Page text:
Darling, who along with Jack Straw and Gordon Brown was one of just three surviving cabinet ministers from Tony Blair’s original line-up in 1997, said it had been an “enormous privilege” to serve in government.
He added: “But I believe it is time for me to return to the back benches, from where I shall look after, with great pride, the constituents of Edinburgh South West.”
The former chancellor also refused to back any of his colleagues in the race to become the next Labour leader.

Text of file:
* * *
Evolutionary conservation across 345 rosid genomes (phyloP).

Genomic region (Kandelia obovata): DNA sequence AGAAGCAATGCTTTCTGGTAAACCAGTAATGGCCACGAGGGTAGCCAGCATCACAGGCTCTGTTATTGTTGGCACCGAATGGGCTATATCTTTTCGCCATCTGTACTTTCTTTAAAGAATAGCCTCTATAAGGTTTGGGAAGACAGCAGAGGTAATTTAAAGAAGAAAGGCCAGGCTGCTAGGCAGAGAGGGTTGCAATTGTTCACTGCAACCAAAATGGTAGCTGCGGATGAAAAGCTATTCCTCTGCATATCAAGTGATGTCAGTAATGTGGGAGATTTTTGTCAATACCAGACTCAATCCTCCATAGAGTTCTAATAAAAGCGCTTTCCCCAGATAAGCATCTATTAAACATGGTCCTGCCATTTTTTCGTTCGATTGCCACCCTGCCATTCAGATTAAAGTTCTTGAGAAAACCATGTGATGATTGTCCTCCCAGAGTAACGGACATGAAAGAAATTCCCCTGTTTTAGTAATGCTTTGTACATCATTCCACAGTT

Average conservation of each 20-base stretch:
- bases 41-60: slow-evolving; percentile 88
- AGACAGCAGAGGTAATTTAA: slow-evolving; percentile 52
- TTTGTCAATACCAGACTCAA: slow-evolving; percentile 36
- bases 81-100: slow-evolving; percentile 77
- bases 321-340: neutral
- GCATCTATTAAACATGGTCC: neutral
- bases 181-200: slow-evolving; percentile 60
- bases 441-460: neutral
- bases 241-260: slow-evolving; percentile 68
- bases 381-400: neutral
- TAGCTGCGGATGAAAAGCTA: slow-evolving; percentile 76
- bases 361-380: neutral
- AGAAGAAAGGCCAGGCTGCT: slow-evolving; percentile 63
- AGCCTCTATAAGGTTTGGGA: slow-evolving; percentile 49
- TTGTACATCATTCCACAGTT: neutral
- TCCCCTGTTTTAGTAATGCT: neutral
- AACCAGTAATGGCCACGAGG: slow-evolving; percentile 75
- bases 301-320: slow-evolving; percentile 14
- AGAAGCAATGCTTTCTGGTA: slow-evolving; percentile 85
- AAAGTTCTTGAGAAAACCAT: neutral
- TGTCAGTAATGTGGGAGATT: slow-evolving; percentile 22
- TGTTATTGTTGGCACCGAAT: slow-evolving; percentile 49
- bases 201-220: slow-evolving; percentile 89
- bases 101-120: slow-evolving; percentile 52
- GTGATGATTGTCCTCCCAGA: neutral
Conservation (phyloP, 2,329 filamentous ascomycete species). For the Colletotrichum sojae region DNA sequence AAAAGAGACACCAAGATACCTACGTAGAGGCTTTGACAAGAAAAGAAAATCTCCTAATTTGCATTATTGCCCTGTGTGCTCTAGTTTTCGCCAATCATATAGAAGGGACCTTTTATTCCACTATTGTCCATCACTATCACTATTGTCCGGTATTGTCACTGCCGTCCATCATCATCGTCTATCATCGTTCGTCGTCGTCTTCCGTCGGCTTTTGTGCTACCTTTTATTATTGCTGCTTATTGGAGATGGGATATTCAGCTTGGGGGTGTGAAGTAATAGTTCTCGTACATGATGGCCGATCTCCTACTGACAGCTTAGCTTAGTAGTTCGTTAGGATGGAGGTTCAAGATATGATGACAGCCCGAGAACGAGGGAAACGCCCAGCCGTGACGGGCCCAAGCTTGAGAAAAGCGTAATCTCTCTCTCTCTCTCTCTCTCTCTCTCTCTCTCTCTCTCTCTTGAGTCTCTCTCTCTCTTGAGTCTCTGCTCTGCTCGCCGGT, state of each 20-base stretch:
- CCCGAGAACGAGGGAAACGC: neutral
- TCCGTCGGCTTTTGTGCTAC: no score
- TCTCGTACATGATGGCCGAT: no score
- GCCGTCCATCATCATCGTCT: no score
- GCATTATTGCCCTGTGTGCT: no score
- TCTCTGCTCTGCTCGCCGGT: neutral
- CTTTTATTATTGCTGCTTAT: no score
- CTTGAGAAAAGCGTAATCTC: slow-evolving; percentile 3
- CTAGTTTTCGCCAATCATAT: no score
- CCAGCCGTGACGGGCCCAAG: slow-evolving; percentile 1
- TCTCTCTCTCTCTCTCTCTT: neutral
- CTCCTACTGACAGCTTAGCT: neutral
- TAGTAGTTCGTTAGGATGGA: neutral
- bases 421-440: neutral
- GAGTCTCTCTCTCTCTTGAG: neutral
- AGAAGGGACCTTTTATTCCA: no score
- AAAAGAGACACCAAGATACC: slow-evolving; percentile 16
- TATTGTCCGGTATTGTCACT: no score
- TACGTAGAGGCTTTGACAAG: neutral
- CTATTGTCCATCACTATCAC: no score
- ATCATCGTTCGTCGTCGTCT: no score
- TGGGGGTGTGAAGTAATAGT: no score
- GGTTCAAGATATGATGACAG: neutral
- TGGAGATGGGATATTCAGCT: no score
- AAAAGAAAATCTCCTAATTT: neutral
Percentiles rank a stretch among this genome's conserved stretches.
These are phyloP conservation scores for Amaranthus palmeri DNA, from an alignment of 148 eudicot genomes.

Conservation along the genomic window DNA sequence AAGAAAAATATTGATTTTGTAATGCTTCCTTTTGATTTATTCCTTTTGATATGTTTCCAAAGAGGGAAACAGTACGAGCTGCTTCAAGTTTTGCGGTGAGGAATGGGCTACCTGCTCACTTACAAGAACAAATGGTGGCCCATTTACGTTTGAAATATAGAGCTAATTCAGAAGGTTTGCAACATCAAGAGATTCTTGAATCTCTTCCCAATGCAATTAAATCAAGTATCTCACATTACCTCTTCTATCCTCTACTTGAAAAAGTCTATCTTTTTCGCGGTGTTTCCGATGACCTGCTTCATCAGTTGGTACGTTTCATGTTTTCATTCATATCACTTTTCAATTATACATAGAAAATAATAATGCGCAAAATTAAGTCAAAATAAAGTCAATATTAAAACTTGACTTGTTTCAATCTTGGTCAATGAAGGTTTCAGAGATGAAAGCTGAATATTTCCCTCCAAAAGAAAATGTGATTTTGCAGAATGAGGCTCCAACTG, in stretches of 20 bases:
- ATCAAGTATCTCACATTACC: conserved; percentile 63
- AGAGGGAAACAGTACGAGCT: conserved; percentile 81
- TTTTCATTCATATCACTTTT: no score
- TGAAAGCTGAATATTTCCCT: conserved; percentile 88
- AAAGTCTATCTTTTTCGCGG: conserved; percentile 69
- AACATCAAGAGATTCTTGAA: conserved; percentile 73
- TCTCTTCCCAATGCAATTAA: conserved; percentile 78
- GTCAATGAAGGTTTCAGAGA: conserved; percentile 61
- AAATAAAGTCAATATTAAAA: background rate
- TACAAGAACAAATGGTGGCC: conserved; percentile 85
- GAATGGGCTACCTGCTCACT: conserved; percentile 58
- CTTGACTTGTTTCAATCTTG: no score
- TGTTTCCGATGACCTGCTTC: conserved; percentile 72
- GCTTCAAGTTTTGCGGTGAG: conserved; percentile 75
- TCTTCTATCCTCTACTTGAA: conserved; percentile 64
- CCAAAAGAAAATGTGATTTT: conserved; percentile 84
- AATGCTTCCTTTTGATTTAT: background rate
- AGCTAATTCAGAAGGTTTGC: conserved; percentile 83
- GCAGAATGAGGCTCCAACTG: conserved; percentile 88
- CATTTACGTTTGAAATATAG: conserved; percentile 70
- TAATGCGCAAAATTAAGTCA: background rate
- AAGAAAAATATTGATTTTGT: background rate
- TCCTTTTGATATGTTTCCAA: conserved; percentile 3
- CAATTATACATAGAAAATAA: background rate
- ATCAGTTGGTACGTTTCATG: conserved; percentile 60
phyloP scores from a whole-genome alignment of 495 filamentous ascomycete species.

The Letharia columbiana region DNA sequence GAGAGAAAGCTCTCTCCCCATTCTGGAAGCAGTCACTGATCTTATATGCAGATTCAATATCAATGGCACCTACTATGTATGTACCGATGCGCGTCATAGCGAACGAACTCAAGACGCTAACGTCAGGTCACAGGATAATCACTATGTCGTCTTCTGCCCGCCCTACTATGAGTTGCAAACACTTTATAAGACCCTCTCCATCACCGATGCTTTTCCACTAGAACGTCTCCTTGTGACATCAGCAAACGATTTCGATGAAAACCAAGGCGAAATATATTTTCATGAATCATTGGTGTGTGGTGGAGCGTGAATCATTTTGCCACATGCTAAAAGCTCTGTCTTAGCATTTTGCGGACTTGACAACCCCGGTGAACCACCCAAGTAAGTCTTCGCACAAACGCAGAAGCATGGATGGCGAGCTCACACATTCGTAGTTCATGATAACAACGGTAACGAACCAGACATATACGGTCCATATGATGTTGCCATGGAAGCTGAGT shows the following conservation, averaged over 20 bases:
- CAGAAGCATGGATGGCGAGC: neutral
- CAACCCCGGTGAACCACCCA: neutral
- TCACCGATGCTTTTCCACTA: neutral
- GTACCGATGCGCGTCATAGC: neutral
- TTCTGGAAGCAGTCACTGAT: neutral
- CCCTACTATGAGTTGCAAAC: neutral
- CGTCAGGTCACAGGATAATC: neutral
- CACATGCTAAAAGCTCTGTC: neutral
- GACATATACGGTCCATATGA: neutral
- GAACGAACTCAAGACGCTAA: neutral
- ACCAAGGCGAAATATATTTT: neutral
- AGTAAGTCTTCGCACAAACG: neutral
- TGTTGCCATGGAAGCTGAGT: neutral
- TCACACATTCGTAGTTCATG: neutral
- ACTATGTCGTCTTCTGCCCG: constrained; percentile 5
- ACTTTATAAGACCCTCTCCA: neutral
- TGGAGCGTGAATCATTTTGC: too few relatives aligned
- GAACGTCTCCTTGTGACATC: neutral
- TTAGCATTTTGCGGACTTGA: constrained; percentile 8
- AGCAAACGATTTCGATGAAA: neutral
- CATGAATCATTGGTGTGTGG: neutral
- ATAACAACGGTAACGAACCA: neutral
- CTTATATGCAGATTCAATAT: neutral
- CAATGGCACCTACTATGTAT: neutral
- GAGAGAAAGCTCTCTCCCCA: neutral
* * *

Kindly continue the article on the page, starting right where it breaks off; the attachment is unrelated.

“I shall be on the back benches by the time the new leader takes up office, so I have plenty of time to reflect on these things,” he said.
When in opposition, the shadow cabinet is voted in by party members, but a spokesperson for Darling said he would not take part in the elections.
It would have been extremely difficult for Darling to stay on as shadow chancellor. With the Tories growing ever-angrier about their economic inheritance, he would have become a lighting rod for their attacks.
Meanwhile, left-winger Jon Cruddas ruled himself out of the running for the Labour leadership, saying he had no designs on the top job.